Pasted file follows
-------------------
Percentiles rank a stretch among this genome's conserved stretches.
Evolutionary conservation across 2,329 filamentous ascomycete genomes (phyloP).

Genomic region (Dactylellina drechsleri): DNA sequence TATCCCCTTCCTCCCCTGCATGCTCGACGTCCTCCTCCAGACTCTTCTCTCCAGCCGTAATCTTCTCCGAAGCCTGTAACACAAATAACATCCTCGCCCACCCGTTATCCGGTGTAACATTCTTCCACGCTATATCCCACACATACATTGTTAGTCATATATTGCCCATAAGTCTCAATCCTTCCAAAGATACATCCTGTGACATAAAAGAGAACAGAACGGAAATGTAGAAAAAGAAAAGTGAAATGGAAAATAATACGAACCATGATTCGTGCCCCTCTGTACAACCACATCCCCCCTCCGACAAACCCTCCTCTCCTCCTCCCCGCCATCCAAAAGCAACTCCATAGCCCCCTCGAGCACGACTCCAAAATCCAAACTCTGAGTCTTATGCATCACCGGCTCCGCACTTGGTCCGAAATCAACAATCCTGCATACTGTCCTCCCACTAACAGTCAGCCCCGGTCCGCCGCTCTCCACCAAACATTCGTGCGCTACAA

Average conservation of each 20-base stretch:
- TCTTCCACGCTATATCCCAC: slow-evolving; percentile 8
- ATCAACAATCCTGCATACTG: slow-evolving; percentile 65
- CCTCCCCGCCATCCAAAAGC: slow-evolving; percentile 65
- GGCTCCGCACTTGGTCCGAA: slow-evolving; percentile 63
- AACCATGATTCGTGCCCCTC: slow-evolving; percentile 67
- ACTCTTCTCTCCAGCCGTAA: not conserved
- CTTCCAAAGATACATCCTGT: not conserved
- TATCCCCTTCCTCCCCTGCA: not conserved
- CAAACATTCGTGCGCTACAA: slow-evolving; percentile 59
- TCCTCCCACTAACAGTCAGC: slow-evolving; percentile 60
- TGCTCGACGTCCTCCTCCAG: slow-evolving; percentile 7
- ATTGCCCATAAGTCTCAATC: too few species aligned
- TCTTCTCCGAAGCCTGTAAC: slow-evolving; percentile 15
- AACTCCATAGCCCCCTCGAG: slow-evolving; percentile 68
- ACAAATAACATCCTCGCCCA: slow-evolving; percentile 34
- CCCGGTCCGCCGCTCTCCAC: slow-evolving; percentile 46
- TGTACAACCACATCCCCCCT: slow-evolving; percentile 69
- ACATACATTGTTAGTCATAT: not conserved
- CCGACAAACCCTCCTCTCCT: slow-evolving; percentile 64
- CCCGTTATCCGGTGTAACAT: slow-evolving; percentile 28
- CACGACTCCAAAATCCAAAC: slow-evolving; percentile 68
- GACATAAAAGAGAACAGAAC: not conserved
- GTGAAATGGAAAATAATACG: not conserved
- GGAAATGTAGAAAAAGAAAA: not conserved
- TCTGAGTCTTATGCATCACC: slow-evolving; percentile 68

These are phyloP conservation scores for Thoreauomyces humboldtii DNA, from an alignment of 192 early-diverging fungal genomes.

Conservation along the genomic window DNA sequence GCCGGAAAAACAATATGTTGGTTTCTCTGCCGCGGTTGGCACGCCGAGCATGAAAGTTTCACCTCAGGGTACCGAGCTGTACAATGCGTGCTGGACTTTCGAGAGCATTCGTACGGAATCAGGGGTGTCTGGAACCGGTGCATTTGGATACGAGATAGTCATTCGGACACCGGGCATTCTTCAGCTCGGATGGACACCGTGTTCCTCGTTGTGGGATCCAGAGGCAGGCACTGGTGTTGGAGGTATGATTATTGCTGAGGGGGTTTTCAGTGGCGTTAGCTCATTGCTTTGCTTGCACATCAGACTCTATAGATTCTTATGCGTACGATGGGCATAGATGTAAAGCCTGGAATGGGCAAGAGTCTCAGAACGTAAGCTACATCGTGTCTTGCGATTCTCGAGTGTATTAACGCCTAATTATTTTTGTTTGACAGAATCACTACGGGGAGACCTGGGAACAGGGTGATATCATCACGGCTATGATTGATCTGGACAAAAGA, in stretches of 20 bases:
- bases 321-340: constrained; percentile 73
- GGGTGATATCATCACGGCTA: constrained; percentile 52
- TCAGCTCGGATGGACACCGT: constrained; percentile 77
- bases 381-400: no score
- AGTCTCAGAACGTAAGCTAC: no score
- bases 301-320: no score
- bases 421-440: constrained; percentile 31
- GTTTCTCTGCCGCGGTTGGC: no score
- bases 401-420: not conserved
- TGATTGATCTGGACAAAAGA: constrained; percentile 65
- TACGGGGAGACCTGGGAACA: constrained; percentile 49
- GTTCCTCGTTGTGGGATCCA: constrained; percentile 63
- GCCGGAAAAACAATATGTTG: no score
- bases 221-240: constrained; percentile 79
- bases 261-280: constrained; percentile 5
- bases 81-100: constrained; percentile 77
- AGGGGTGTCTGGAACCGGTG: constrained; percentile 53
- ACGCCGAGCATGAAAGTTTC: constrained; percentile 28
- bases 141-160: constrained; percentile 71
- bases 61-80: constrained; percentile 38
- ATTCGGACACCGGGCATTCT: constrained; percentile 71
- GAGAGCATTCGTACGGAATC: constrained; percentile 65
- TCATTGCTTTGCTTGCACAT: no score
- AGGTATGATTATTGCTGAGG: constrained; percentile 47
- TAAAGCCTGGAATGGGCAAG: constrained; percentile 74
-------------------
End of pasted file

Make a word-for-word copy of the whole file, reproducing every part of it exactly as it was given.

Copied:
Percentiles rank a stretch among this genome's conserved stretches.
Evolutionary conservation across 2,329 filamentous ascomycete genomes (phyloP).

Genomic region (Dactylellina drechsleri): DNA sequence TATCCCCTTCCTCCCCTGCATGCTCGACGTCCTCCTCCAGACTCTTCTCTCCAGCCGTAATCTTCTCCGAAGCCTGTAACACAAATAACATCCTCGCCCACCCGTTATCCGGTGTAACATTCTTCCACGCTATATCCCACACATACATTGTTAGTCATATATTGCCCATAAGTCTCAATCCTTCCAAAGATACATCCTGTGACATAAAAGAGAACAGAACGGAAATGTAGAAAAAGAAAAGTGAAATGGAAAATAATACGAACCATGATTCGTGCCCCTCTGTACAACCACATCCCCCCTCCGACAAACCCTCCTCTCCTCCTCCCCGCCATCCAAAAGCAACTCCATAGCCCCCTCGAGCACGACTCCAAAATCCAAACTCTGAGTCTTATGCATCACCGGCTCCGCACTTGGTCCGAAATCAACAATCCTGCATACTGTCCTCCCACTAACAGTCAGCCCCGGTCCGCCGCTCTCCACCAAACATTCGTGCGCTACAA

Average conservation of each 20-base stretch:
- TCTTCCACGCTATATCCCAC: slow-evolving; percentile 8
- ATCAACAATCCTGCATACTG: slow-evolving; percentile 65
- CCTCCCCGCCATCCAAAAGC: slow-evolving; percentile 65
- GGCTCCGCACTTGGTCCGAA: slow-evolving; percentile 63
- AACCATGATTCGTGCCCCTC: slow-evolving; percentile 67
- ACTCTTCTCTCCAGCCGTAA: not conserved
- CTTCCAAAGATACATCCTGT: not conserved
- TATCCCCTTCCTCCCCTGCA: not conserved
- CAAACATTCGTGCGCTACAA: slow-evolving; percentile 59
- TCCTCCCACTAACAGTCAGC: slow-evolving; percentile 60
- TGCTCGACGTCCTCCTCCAG: slow-evolving; percentile 7
- ATTGCCCATAAGTCTCAATC: too few species aligned
- TCTTCTCCGAAGCCTGTAAC: slow-evolving; percentile 15
- AACTCCATAGCCCCCTCGAG: slow-evolving; percentile 68
- ACAAATAACATCCTCGCCCA: slow-evolving; percentile 34
- CCCGGTCCGCCGCTCTCCAC: slow-evolving; percentile 46
- TGTACAACCACATCCCCCCT: slow-evolving; percentile 69
- ACATACATTGTTAGTCATAT: not conserved
- CCGACAAACCCTCCTCTCCT: slow-evolving; percentile 64
- CCCGTTATCCGGTGTAACAT: slow-evolving; percentile 28
- CACGACTCCAAAATCCAAAC: slow-evolving; percentile 68
- GACATAAAAGAGAACAGAAC: not conserved
- GTGAAATGGAAAATAATACG: not conserved
- GGAAATGTAGAAAAAGAAAA: not conserved
- TCTGAGTCTTATGCATCACC: slow-evolving; percentile 68

These are phyloP conservation scores for Thoreauomyces humboldtii DNA, from an alignment of 192 early-diverging fungal genomes.

Conservation along the genomic window DNA sequence GCCGGAAAAACAATATGTTGGTTTCTCTGCCGCGGTTGGCACGCCGAGCATGAAAGTTTCACCTCAGGGTACCGAGCTGTACAATGCGTGCTGGACTTTCGAGAGCATTCGTACGGAATCAGGGGTGTCTGGAACCGGTGCATTTGGATACGAGATAGTCATTCGGACACCGGGCATTCTTCAGCTCGGATGGACACCGTGTTCCTCGTTGTGGGATCCAGAGGCAGGCACTGGTGTTGGAGGTATGATTATTGCTGAGGGGGTTTTCAGTGGCGTTAGCTCATTGCTTTGCTTGCACATCAGACTCTATAGATTCTTATGCGTACGATGGGCATAGATGTAAAGCCTGGAATGGGCAAGAGTCTCAGAACGTAAGCTACATCGTGTCTTGCGATTCTCGAGTGTATTAACGCCTAATTATTTTTGTTTGACAGAATCACTACGGGGAGACCTGGGAACAGGGTGATATCATCACGGCTATGATTGATCTGGACAAAAGA, in stretches of 20 bases:
- bases 321-340: constrained; percentile 73
- GGGTGATATCATCACGGCTA: constrained; percentile 52
- TCAGCTCGGATGGACACCGT: constrained; percentile 77
- bases 381-400: no score
- AGTCTCAGAACGTAAGCTAC: no score
- bases 301-320: no score
- bases 421-440: constrained; percentile 31
- GTTTCTCTGCCGCGGTTGGC: no score
- bases 401-420: not conserved
- TGATTGATCTGGACAAAAGA: constrained; percentile 65
- TACGGGGAGACCTGGGAACA: constrained; percentile 49
- GTTCCTCGTTGTGGGATCCA: constrained; percentile 63
- GCCGGAAAAACAATATGTTG: no score
- bases 221-240: constrained; percentile 79
- bases 261-280: constrained; percentile 5
- bases 81-100: constrained; percentile 77
- AGGGGTGTCTGGAACCGGTG: constrained; percentile 53
- ACGCCGAGCATGAAAGTTTC: constrained; percentile 28
- bases 141-160: constrained; percentile 71
- bases 61-80: constrained; percentile 38
- ATTCGGACACCGGGCATTCT: constrained; percentile 71
- GAGAGCATTCGTACGGAATC: constrained; percentile 65
- TCATTGCTTTGCTTGCACAT: no score
- AGGTATGATTATTGCTGAGG: constrained; percentile 47
- TAAAGCCTGGAATGGGCAAG: constrained; percentile 74